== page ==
19.  M.I. by Masked Intruder
From my review
Masked Intruder’s sophomore full-length M.I. isn’t just as good as their stellar self-titled debut—it’s better.  M.I. is 13 songs of pop punk perfection with unforgettable hooks, beautifully crafted melodies, and lyrics that are so earnest that they make you forget that this band’s thing is a gimmick.  It’s actually that final point that makes the gimmick work.  The band is supposedly a group of ex-cons that have been known for breaking into girls’ houses (among other things) and wear colored ski masks to protect their identities (like a burglar).  They play the gimmick so straight that it works perfectly and makes for some of the most fun and entertaining music out there today.

18.  Rented World by The Menzingers
From my review
...The Menzingers’ fourth full-length record Rented World is the sound of a band dealing with maturity.  If the band’s previous album, 2012’s On the Impossible Past was the sound of a band growing up, then Rented World is the realization of what it means to be an adult.  Sonically this record is the culmination of all that came before it, mixing elements of pop punk, emo, indie rock, post hardcore, and classic rock resulting in an album that sways from driving anthems (see the amazing album opener, and possibly best song of the year, “I Don’t Wanna Be An Asshole Anymore”) to delicate ballads (the closing “When You Died”) to mid-tempo rockers (“When Your Heartache Exists”) and a seemingly Rilo Kiley inspired ditty (“Rodent”).  The Menzingers find themselves living in that newly ambiguous area of punk where bands like Luther, Restorations (both also from Philadelphia), The Radio Reds, and The Gaslight Anthem reside.  This style seems to be born of bands that grew up on the punk and underground rock of the ‘80s and ‘90s, taking all of those various genres and sub-genres and throwing them into a pot to boil and stew.  Of these bands The Menzingers are one of the finest with Rented World being a stellar output...

17.  Beauty & Ruin by Bob Mould
Bob Mould returned to his classic form with 2012’s brilliant Silver Age, harkening back to the days of Husker Du and Sugar with songs so catchy and fun that they sound like they could have been recorded during the Flip You Wig or Cooper Blue sessions.  Beauty & Ruin picks up where Silver Age left off and turns things up a notch with more phenomenal songs that remind us that Bob Mould is just that damn good.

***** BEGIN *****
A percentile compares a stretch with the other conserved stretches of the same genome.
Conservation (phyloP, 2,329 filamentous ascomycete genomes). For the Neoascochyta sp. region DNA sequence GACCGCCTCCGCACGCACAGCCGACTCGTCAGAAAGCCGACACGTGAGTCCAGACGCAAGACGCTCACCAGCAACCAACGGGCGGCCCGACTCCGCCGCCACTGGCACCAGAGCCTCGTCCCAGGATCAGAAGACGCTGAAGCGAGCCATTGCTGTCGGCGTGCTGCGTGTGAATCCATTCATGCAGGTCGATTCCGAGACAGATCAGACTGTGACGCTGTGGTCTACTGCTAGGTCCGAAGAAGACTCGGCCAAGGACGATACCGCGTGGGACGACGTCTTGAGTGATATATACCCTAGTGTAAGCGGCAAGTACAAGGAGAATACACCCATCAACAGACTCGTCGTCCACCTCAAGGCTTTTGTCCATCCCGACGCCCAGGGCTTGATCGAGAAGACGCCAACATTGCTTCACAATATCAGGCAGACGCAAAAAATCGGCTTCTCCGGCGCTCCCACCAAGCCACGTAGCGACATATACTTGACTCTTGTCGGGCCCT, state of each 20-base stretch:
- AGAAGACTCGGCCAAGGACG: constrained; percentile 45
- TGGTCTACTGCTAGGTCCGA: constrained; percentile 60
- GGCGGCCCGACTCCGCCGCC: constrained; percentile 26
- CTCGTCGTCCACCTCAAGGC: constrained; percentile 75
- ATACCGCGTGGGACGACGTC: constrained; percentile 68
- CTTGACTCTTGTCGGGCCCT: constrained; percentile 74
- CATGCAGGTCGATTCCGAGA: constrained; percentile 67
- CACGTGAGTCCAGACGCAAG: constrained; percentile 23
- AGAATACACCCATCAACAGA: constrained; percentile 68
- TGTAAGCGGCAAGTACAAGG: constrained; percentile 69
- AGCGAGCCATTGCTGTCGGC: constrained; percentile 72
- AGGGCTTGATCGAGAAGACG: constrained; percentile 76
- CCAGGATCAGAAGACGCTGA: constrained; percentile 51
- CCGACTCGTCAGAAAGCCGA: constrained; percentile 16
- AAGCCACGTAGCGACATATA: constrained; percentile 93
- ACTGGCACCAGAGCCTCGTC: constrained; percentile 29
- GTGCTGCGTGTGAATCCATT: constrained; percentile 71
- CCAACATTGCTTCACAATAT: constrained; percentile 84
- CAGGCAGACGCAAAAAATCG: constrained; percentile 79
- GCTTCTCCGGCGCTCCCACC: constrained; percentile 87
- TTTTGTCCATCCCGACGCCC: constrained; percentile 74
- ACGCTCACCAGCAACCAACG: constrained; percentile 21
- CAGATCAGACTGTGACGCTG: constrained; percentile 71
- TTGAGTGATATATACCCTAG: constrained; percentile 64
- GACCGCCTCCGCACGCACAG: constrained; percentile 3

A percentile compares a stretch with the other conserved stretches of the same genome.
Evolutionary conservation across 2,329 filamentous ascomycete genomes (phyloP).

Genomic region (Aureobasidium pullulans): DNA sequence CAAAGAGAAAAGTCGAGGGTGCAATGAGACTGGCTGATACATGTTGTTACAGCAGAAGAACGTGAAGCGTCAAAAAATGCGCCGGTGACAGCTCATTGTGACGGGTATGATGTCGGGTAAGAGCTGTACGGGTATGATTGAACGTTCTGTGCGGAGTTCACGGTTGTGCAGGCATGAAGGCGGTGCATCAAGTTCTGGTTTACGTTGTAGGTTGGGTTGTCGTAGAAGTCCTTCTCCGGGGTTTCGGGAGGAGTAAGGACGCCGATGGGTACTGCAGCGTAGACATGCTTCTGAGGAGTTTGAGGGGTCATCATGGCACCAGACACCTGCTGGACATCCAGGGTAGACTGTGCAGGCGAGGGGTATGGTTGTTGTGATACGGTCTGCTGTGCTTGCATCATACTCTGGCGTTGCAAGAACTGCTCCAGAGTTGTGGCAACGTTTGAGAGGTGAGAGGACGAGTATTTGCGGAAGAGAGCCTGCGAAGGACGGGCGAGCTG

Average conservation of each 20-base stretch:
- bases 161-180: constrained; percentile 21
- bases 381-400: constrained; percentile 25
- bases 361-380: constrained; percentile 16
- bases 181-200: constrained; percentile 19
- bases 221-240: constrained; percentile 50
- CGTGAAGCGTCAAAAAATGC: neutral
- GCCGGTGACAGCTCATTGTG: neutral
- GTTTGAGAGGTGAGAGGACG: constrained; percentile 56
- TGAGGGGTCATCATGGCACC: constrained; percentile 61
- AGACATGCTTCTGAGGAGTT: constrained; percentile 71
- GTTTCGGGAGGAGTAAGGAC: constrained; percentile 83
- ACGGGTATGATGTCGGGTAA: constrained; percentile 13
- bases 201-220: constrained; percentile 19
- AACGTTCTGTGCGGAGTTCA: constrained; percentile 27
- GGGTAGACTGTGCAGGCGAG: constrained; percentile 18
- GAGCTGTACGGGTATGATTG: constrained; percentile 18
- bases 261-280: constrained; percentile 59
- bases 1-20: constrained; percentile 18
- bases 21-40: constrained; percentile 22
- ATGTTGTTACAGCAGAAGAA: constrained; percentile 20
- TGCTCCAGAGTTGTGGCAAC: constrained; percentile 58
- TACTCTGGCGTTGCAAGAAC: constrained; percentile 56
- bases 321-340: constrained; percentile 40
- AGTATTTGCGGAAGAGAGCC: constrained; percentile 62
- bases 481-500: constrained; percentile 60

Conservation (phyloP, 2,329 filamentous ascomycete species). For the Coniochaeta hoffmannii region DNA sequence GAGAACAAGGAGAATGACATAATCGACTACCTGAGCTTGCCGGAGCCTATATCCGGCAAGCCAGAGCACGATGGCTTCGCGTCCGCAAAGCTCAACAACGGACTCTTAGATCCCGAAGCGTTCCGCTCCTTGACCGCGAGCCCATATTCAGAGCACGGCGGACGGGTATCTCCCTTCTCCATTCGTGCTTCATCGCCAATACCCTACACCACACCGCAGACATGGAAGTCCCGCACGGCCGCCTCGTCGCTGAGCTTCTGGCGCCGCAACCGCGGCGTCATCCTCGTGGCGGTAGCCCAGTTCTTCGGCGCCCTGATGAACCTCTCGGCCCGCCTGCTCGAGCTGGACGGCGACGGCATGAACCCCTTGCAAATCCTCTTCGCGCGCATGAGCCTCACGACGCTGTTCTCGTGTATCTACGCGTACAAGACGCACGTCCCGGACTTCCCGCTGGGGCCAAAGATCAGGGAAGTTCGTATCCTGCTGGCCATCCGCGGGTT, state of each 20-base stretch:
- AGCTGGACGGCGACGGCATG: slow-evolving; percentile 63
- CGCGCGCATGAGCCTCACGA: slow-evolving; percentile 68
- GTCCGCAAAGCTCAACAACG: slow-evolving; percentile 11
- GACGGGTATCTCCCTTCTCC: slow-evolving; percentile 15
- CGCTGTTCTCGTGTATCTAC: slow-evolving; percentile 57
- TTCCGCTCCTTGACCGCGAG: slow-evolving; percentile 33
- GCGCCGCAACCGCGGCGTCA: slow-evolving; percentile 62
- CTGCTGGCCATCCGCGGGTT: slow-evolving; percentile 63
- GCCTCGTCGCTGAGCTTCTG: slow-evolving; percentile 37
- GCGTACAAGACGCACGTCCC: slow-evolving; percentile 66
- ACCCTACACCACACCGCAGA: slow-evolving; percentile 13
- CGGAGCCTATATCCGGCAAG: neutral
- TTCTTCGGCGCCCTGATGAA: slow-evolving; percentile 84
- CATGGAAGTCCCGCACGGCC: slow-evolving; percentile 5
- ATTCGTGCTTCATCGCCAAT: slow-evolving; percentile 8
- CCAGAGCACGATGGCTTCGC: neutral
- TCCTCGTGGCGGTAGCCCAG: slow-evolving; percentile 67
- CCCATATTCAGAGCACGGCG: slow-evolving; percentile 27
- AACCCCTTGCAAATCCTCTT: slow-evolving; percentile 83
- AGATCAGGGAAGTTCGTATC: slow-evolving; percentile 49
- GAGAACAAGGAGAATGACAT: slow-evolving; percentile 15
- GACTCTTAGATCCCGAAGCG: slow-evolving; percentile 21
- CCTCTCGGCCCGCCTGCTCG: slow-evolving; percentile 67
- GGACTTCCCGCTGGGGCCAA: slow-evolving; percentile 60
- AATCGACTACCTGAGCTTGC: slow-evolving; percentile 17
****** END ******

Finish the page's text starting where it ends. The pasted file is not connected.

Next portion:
16.  Transgender Dysphoria Blues by Against Me!
From my review
Simply put, Against Me!’s Transgender Dysphoria Blues is brilliant.  The concept record tells the story of a transsexual prostitute but what makes it so compelling is how guitarist and lead singer Laura Jean Grace has crafted these songs with such grace that they are not only some of the catchiest the band has ever released, but they take an extremely difficult topic and make it understandable and relatable for the listener.  Grace has always been a passionate singer and songwriter but this record is different and just showcases how freaking good she really is.

15.  Get Hurt by The Gaslight Anthem
From my review
The Gaslight Anthem’s fifth full-length album Get Hurt is easily their most ambitious effort to date.  Opening with the trudging, stoner rock, blues infused “Stay Vicious” Get Hurt announces that this record is unlike any Gaslight Anthem album before it.  While having a punk heritage, Brian Fallon and company have never shied away from their love of straight up rock ‘n’ roll music and it is that love, especially of the classic rock of the 1970s and the inspirational arena rock of the 1980s, that is on full display here.  The record is dark and moody, but it’s not a downer or a depressing record, part in thanks to the big and uplifting choruses in songs like “1,000 Years,” “Rollin’ and Tumblin’,” and “Dark Places.”  Get Hurt is not a record that grabs you on the first listen; it requires time and patients and multiple listens before its brilliance finally sinks in.

14.  ‘Till Midnight by Chuck Ragan
From my review
Till Midnight is a record that brings the love song to the forefront, making nearly the entire record an ode to the heart.  Ragan’s unique perspective and take on this well trodden territory is as refreshing as it is honest and earnest.  Where his previous album Covering Ground was conceived to mirror Ragan’s live sound (especially as seen on the Revival Tour), Till Midnight brings a full band to the table and the extra instrumentation helps carry these songs to a full and vibrant life mixing elements of country, folk, and roots rock.  The bottom line is this: Chuck Ragan is a freaking genius and everything he touches is solid gold and Till Midnight is no different.

13.  Ordinary Life by The Tim Version